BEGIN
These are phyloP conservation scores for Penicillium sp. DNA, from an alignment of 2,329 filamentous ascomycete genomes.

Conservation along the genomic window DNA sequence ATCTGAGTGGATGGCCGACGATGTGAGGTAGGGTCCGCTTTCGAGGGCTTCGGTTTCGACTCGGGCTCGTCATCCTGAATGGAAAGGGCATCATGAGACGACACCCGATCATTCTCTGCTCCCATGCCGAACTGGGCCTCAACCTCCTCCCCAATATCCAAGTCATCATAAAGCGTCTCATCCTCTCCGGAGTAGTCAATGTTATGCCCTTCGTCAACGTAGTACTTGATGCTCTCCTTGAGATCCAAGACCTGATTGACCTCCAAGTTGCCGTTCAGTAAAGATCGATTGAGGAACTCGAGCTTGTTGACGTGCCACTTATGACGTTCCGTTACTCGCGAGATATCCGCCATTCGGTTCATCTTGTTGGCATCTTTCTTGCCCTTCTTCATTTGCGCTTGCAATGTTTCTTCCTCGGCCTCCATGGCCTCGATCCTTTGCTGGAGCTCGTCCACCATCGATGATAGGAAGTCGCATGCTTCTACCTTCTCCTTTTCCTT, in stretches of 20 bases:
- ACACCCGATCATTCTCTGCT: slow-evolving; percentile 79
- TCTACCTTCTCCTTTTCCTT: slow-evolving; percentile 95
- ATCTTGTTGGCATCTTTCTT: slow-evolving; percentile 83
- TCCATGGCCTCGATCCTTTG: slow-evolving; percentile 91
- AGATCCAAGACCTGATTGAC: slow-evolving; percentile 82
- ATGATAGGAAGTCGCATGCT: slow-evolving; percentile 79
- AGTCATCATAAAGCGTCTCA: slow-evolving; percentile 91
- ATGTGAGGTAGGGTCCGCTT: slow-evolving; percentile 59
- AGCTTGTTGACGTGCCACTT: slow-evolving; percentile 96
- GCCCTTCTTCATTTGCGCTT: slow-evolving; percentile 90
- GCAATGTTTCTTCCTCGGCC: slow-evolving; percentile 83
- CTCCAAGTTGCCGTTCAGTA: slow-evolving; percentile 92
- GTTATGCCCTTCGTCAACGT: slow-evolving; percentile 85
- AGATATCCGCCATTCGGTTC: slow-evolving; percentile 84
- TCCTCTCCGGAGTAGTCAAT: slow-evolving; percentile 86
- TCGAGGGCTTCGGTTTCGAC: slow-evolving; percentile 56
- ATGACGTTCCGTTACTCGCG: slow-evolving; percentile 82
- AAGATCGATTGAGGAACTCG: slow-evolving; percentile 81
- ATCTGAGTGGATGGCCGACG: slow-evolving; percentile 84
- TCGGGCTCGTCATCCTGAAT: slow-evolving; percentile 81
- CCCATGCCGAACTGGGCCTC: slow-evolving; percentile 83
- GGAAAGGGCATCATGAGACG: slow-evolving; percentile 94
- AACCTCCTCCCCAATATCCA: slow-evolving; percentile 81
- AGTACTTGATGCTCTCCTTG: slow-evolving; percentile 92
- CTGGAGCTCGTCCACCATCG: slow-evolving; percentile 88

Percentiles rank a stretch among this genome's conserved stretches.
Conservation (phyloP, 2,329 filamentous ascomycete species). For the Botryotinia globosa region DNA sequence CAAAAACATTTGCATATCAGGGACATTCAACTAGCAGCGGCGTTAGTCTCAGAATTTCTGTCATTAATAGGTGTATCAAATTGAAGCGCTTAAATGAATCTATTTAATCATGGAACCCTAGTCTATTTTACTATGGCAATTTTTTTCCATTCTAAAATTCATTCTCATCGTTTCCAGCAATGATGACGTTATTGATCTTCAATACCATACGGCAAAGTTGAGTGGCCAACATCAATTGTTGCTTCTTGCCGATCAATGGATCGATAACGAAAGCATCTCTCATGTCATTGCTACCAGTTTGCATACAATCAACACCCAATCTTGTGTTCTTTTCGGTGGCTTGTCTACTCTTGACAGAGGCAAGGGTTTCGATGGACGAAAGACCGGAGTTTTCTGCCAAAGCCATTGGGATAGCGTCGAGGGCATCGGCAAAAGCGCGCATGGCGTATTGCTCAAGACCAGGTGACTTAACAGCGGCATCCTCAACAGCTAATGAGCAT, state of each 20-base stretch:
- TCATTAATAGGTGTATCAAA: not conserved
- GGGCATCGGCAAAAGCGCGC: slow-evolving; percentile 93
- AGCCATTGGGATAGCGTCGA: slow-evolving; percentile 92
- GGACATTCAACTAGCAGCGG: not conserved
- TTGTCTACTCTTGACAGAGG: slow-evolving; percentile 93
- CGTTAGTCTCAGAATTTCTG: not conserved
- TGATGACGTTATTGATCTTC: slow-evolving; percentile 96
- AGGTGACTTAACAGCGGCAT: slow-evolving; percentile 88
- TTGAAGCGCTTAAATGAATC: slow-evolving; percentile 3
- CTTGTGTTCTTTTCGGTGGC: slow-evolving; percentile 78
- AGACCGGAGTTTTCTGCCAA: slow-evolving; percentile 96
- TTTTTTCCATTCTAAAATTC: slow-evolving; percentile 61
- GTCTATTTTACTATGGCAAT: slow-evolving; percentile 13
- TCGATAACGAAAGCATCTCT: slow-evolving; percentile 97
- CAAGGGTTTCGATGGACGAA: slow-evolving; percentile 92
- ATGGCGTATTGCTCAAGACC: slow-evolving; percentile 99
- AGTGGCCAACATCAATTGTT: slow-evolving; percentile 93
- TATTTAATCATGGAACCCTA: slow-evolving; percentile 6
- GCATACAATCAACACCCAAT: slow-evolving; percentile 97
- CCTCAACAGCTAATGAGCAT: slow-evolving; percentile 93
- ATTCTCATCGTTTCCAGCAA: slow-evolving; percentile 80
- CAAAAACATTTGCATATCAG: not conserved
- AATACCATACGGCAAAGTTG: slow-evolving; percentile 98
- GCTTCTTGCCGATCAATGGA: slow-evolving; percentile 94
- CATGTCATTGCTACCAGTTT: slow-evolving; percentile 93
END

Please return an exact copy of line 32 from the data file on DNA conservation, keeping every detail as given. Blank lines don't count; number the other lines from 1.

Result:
- AGCCATTGGGATAGCGTCGA: slow-evolving; percentile 92